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Brain and immunity: mapping the link.

Brain and immunity: Mapping the link

New research shows that opiate drugs, such as morphine, act on a brain region that dampens the ability of natural killer cells to destroy cancer and viral-infected cells. The finding may eventually help explain why heroin addicts and people under stress have suppressed immune systems.

Richard J. Weber of the National Institute of Diabetes and Digestive and Kidney Diseases and Agu Pert of the National Institute of Mental Health picked six brain regions where opiate drugs act as likely candidates for immune system regulation. They injected six groups of male rats with enough morphine to make them drowsy -- 6.6 nanomoles directed into one of the six regions to be tested. A seventh group of control rats got no morphine.

Three hours after morphine injection, the researchers harvested killer cells taken from the rats' spleens, mixed them with cancer cells and measured the killer cells' ability to destroy their tumor targets. Weber and Pert found a "dramatic" drop in killer cell performance when rats got morphine delivered to a brain region known as the peri-aqueductal gray matter of the mesencephalon (PAG). Rats in the PAG group showed a 63 percent drop in their natural killer cell activity as compared with controls, the researchers report in the July 14 SCIENCE. Rats receiving morphine injections in other brain areas showed no decline in killer cell activity when compared with controls.

John C. Liebeskind, a psychologist at the University of California, Los Angeles, calls the report an "important contribution." Liebeskind's research team first demonstrated in 1986 that morphine acts on the brain to suppress natural killer cell activity, but that report did not pinpoint the site of action. The evidence implicating the PAG region is not surprising, Weber says, noting that past research on animals showed that electric shocks delivered to the PAG spur cancerous tumor growth.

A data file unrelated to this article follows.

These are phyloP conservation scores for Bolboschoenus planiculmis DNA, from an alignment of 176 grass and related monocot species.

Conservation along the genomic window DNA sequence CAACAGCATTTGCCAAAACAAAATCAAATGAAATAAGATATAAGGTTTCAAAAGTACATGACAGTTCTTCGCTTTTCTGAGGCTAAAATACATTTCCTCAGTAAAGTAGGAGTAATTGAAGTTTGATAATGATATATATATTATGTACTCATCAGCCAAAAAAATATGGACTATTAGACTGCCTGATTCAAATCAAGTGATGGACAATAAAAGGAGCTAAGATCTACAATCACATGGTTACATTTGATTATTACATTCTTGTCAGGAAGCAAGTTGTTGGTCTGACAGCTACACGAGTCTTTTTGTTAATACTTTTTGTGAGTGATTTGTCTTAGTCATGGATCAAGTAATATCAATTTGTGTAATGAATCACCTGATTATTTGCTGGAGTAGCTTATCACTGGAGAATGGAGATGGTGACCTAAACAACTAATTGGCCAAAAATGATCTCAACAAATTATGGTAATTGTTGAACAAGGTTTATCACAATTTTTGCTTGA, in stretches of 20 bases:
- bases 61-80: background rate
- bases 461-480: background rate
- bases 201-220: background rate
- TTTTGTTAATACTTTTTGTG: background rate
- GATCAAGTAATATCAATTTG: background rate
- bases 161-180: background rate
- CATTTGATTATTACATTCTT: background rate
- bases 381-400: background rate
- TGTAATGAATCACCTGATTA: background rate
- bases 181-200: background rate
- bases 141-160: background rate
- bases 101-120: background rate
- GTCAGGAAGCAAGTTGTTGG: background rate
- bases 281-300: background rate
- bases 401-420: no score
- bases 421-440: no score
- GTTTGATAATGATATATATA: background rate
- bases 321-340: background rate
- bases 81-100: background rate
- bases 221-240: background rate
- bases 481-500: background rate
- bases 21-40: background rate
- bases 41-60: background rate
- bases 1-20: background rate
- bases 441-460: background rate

The new report suggests PAG's involvement in the immune suppression seen among people addicted to heroin. (Both morphine and heroin are derived from opium.) Scientists have long observed that opiate addicts have malfunctioning immune systems that leave them prey to infection. Weber and Pert's study suggests heroin may bind to opiate receptors in the PAG region to somehow produce sluggish killer cells.

The PAG area also may play a role in the immune suppression seen in people under a lot of stress, Weber says. His study hints that morphine-like substances released by PAG neurons may suppress immune function just as morphine reduces killer cell activity in the rat model. The body produces these natural painkillers in times of stress, perhaps compromising the immune system as an unwanted side effect. That theory remains highly speculative, but Weber's laboratory plans further research to elucidate the PAG-immunity link.
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Author:Fackelmann, K.A.
Publication:Science News
Date:Jul 15, 1989
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